”Vulnerable children under 16 are too young for the type of accommodation that provides a place to stay but not the care and support that they need. The action taken today – supported by the sector and in response to their views – is an important step in making sure children in care are placed in settings that give them the highest chances of success.
We know that for some older young people, independent or semi-independent accommodation can be right in helping them transition to adult life – but these settings need to be consistently high quality. We cannot be complacent about the standards we expect to be met for children in our care.
Our consultation response sets out the urgent steps we are taking to raise the bar for these children, which alongside the independent review of children’s social care, will level up outcomes for those most in need.
The regulations laid in Parliament today for the ban to come into force in September has been praised as one ensuring the highest quality provision for all children and young people in care”.
Education Secretary: Gavin Williamson Image: news.sky.com
However, the Children’s Commissioner for England says the new legislation does not go far enough. She has called for the ban on unregulated accommodation for under-16s to be extended to include older teenagers as she said they will still be at risk of exploitation.
Anne Longfield warned that some teenage children in care live in “dangerous accommodation”, including hostels or caravan parks, and 17-year-olds can be “easy prey” for people who abuse or exploit children.
She said: “There are too many teenage children in care living in completely unsuitable and sometimes dangerous accommodation, including hostels or caravan parks.
“Vulnerable 17-year-olds are sometimes placed in accommodation where they are easy prey for those who abuse or exploit children, and this change to the law will still leave them at risk.”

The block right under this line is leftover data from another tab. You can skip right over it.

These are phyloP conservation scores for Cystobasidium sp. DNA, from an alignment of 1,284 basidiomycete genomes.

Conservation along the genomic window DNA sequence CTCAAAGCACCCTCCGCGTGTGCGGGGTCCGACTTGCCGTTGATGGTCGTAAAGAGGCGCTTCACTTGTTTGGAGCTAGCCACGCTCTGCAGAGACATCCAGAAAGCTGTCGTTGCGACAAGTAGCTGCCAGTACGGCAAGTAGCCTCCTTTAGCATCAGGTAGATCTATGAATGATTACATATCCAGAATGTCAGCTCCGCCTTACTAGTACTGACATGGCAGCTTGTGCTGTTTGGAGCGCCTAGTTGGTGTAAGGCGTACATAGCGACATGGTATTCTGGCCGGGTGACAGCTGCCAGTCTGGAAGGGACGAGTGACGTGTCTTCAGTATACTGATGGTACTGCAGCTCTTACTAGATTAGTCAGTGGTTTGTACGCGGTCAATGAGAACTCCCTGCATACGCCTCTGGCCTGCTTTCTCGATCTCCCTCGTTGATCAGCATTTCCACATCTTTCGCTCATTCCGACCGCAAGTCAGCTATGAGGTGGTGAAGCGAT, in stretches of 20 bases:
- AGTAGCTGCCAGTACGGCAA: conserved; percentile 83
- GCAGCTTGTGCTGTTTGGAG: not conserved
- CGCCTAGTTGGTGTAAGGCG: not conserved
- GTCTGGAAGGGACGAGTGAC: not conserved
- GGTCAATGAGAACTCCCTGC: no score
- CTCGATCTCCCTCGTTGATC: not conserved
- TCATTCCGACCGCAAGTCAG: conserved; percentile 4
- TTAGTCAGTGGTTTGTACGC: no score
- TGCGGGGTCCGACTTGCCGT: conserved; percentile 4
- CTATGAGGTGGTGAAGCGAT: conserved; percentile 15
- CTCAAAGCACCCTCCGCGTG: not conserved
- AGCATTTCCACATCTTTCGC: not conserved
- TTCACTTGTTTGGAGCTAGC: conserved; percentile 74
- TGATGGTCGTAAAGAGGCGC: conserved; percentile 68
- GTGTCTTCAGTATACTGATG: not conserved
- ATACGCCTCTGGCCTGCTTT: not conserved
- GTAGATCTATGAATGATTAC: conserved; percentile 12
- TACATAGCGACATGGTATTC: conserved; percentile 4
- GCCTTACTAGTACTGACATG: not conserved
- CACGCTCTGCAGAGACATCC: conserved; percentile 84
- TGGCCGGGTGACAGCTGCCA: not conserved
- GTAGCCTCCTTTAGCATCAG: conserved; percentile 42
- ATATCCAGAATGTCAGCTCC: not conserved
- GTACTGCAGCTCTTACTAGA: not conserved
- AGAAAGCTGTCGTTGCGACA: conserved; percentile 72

“At the heart of these problems is a chronic shortage of residential provision for children in care and this must be something that both the current independent care review and forthcoming government spending review rectifies,” Ms Longfield added.
Mike Thiedke, Depaul UK CEO said:
”Children’s homes are the right place for many looked after children and I am glad that the Government intends to work with local authorities to open more. Some 16 and 17 year olds want to live in places where they have more independence – specialist young people’s supported accommodation can be the best option for these young people.
Depaul UK provides this type of accommodation. We already have close local authority oversight and extensive internal policies and procedures to ensure we provide safe, supportive accommodation, and we believe other providers should operate with these controls in place to protect young people. I support today’s announcement that national standards will be introduced with new powers for Ofsted.
Mike Theodk CEO Depaul UK
The Government’s drive to raise standards and level up opportunities for the most vulnerable in society sits alongside an investment of almost £4.4 million to extend Covid-19 response programmes run by major children’s charities aimed at reaching ‘hidden’ children who may face neglect or exploitation, especially while they spend more time at home.